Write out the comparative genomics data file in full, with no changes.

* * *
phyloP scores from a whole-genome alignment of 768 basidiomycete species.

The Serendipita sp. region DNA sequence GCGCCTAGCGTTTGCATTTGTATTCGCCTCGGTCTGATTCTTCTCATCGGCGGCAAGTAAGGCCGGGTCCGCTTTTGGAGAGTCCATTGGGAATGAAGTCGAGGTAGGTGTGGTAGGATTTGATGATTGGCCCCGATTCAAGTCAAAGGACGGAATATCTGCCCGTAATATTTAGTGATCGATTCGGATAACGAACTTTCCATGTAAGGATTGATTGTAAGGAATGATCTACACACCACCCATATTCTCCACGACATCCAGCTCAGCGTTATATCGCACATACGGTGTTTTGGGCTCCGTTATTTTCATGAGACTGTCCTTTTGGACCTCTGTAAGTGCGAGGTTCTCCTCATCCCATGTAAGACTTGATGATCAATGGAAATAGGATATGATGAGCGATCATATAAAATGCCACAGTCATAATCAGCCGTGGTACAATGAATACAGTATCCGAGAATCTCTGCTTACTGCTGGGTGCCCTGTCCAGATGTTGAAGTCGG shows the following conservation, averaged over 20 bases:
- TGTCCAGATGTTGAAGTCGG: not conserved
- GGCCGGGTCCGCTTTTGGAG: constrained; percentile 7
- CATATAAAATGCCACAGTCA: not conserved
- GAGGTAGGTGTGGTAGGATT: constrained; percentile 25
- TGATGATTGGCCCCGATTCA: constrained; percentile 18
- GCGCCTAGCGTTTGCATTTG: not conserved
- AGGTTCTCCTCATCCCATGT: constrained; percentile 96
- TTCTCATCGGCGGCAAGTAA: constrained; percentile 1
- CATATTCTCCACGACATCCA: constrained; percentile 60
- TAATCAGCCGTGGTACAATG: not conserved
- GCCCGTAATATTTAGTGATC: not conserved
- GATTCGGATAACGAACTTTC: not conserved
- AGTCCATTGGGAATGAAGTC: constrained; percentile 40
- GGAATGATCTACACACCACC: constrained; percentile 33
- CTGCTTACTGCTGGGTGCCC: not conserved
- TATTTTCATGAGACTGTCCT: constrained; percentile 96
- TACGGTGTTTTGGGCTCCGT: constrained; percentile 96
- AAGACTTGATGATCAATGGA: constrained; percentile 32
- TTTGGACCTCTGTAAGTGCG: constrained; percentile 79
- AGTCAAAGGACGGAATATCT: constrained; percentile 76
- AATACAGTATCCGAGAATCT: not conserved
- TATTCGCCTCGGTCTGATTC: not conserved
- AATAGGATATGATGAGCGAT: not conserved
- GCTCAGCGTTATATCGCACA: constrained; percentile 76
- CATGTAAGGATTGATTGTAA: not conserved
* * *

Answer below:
phyloP scores from a whole-genome alignment of 768 basidiomycete species.

The Serendipita sp. region DNA sequence GCGCCTAGCGTTTGCATTTGTATTCGCCTCGGTCTGATTCTTCTCATCGGCGGCAAGTAAGGCCGGGTCCGCTTTTGGAGAGTCCATTGGGAATGAAGTCGAGGTAGGTGTGGTAGGATTTGATGATTGGCCCCGATTCAAGTCAAAGGACGGAATATCTGCCCGTAATATTTAGTGATCGATTCGGATAACGAACTTTCCATGTAAGGATTGATTGTAAGGAATGATCTACACACCACCCATATTCTCCACGACATCCAGCTCAGCGTTATATCGCACATACGGTGTTTTGGGCTCCGTTATTTTCATGAGACTGTCCTTTTGGACCTCTGTAAGTGCGAGGTTCTCCTCATCCCATGTAAGACTTGATGATCAATGGAAATAGGATATGATGAGCGATCATATAAAATGCCACAGTCATAATCAGCCGTGGTACAATGAATACAGTATCCGAGAATCTCTGCTTACTGCTGGGTGCCCTGTCCAGATGTTGAAGTCGG shows the following conservation, averaged over 20 bases:
- TGTCCAGATGTTGAAGTCGG: not conserved
- GGCCGGGTCCGCTTTTGGAG: constrained; percentile 7
- CATATAAAATGCCACAGTCA: not conserved
- GAGGTAGGTGTGGTAGGATT: constrained; percentile 25
- TGATGATTGGCCCCGATTCA: constrained; percentile 18
- GCGCCTAGCGTTTGCATTTG: not conserved
- AGGTTCTCCTCATCCCATGT: constrained; percentile 96
- TTCTCATCGGCGGCAAGTAA: constrained; percentile 1
- CATATTCTCCACGACATCCA: constrained; percentile 60
- TAATCAGCCGTGGTACAATG: not conserved
- GCCCGTAATATTTAGTGATC: not conserved
- GATTCGGATAACGAACTTTC: not conserved
- AGTCCATTGGGAATGAAGTC: constrained; percentile 40
- GGAATGATCTACACACCACC: constrained; percentile 33
- CTGCTTACTGCTGGGTGCCC: not conserved
- TATTTTCATGAGACTGTCCT: constrained; percentile 96
- TACGGTGTTTTGGGCTCCGT: constrained; percentile 96
- AAGACTTGATGATCAATGGA: constrained; percentile 32
- TTTGGACCTCTGTAAGTGCG: constrained; percentile 79
- AGTCAAAGGACGGAATATCT: constrained; percentile 76
- AATACAGTATCCGAGAATCT: not conserved
- TATTCGCCTCGGTCTGATTC: not conserved
- AATAGGATATGATGAGCGAT: not conserved
- GCTCAGCGTTATATCGCACA: constrained; percentile 76
- CATGTAAGGATTGATTGTAA: not conserved